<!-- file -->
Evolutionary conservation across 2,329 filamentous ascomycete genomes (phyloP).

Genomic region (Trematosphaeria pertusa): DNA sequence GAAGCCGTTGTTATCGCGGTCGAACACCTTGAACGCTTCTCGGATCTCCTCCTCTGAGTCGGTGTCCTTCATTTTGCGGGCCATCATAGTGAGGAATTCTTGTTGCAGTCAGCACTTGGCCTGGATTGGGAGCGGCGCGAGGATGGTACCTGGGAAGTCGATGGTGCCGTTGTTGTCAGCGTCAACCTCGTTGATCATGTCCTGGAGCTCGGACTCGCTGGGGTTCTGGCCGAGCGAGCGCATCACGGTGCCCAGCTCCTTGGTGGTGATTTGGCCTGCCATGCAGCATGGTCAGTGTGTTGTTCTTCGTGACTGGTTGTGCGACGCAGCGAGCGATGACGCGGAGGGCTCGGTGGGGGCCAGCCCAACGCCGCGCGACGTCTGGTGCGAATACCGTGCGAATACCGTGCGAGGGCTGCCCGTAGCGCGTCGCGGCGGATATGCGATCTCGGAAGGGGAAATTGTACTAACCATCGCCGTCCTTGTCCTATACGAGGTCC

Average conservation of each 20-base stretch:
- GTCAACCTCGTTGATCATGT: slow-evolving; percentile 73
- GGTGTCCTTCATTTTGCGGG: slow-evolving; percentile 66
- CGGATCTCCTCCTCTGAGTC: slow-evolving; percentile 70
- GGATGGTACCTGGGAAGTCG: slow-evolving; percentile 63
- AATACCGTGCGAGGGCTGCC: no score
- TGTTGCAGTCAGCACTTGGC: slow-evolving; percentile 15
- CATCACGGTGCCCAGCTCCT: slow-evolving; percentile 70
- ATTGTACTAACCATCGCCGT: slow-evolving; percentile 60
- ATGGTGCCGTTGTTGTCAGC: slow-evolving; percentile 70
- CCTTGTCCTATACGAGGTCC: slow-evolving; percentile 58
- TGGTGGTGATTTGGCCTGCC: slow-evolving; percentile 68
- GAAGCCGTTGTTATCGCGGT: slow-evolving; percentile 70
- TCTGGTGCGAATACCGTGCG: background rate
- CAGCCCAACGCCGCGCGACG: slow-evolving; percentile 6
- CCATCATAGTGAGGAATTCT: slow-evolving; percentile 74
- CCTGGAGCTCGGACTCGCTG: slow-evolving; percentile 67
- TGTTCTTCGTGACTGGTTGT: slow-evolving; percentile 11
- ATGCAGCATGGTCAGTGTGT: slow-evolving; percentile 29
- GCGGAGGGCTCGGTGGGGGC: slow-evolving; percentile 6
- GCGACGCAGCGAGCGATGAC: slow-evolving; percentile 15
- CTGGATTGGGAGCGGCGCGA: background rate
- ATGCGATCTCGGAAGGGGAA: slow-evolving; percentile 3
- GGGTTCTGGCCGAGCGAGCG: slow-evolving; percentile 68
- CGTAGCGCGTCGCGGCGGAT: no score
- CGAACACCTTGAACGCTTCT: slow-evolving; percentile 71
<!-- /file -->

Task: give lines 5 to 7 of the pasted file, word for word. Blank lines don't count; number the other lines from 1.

- GGTGTCCTTCATTTTGCGGG: slow-evolving; percentile 66
- CGGATCTCCTCCTCTGAGTC: slow-evolving; percentile 70
- GGATGGTACCTGGGAAGTCG: slow-evolving; percentile 63